Democracy’s Concept Is Accepted By All
The Definition Is Not
Democracy is one of those words that every American owns. We love it, embrace it, and repeat it ad nasueam but I question whether it is truly understood.
The definition is simple:
Democracy is a system of government by the whole population or all the eligible members of a state, typically through elected representatives.
On the surface, we get that. The people (you, me, and everyone else) are ultimately in charge but there is a downside. When we say the people are in charge, we are talking about all the people. Not the wealthiest, the smartest, the most attractive, the morally normative, or any other high profile group.
The people refers to all the people and as the culture becomes more diverse so too do the democratically legislated laws. The body of elected officials who legislate laws take into consideration the entire constituency when writing those laws.
Everyone has a say. Every group is represented equally and that is the Christian approach to governance. Democracy is a very comfortable form of government when everyone in the country agrees with you. As differences begin to accumulate and the laws expand accordingly, discomfort rises among the more religiously rigid.
Admittedly, my thoughts about democracy have moderated over the years. I’ve always considered it a Christian concept and it is, but how far can you extrapolate that idea?
Are Christianity and Democracy equal? Is one exactly the same as the other? Is Democracy the word we apply to government so we can make it seem like a religion? I would say no, no, and probably.
There are underlying Christian principles in a democratic form of government but democracy is neither sectarian nor religious. It can’t be because then it ceases to be a government of the people, for the people, by the people. Democracy is Christian but not in the way many Christians think. Democracy gives expression to those aspects of Christian doctrine that most Christians love to ignore.
Jesus taught us to love our neighbors. Not some of our neighbors. Not the neighbors we think are the right class or look like we do or agree with our personal beliefs. We are to love our neighbors period. Even if we consider them enemies, we are to find a way to love them.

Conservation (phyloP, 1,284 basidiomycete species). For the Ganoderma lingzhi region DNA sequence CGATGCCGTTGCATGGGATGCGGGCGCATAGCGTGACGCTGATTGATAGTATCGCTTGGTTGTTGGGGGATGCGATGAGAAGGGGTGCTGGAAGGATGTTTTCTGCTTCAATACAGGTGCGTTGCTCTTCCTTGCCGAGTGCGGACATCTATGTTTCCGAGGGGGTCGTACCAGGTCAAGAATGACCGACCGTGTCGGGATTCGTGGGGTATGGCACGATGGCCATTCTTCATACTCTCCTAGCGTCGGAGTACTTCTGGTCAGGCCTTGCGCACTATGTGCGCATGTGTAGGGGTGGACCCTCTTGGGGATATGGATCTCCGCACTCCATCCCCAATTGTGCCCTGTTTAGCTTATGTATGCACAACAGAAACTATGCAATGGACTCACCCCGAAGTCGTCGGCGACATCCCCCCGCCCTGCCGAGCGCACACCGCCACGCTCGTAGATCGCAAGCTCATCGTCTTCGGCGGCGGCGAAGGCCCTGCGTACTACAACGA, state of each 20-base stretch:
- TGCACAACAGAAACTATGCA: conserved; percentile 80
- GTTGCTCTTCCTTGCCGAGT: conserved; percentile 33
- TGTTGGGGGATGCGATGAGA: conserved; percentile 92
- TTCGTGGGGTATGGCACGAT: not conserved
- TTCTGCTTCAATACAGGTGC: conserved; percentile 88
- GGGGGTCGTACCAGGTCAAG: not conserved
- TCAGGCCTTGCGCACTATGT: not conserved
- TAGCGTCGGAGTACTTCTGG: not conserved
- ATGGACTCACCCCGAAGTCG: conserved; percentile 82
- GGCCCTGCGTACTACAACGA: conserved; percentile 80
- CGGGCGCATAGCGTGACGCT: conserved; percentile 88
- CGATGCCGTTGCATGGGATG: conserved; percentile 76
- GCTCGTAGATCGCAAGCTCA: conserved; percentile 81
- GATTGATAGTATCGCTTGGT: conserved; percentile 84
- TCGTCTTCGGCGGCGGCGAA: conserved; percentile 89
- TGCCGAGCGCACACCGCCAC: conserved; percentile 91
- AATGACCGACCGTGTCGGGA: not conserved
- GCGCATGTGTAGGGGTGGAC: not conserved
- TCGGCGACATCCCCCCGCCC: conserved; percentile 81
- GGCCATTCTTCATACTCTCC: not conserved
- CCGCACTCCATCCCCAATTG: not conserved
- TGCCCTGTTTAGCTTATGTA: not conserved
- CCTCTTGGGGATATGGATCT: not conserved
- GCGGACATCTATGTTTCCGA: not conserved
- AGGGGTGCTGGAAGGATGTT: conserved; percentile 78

Jesus said that too, but it’s not easy to do mostly because it runs contrary to our natural responses. How can we love our neighbors if we don’t allow for their differences, distasteful though they may be?
With a community as large and broad as the USA, you’re bound to find people you disagree with, lifestyles you could never accept personally, and personal choices you aren’t comfortable with. But that is the nature of community.
It’s logical. The larger the community, the more pronounced and widespread the differences.
You Can’t Treat Government Like A Church
Church democracies have more restrictive boundaries than governments.
Churches qualify their members. You must meet the requirements to become a member and keep the rules to stay in. If you break the rule of one church, you’re kicked out and have to find another, if another one can be found.
I came across a church in Mississippi that kept a written history of all their business meetings and events for over a hundred years. I scanned through some of the material and discovered that several people were excluded from membership because they were caught dancing.
Governments don’t have that option. If you break the laws of the land (which are far less restrictive than church), you’re penalized. You pay a fine, do community service, or spend time in jail but you are still a citizen. Exile isn’t an option.
Christian churches all claim to believe the Bible, love Jesus, and worship God and members are usually very adamant about their commitment to truth, but they don’t all agree. Even when they do agree on some particular issue, they don’t agree on how infractions are to be handled.
Take divorce for example. There is a broad range of responses to people who get divorced. Some churches exclude the divorced from membership and threaten them with hell. Other churches are very forgiving and supportive when divorce happens. There are a variety of responses between those two extremes.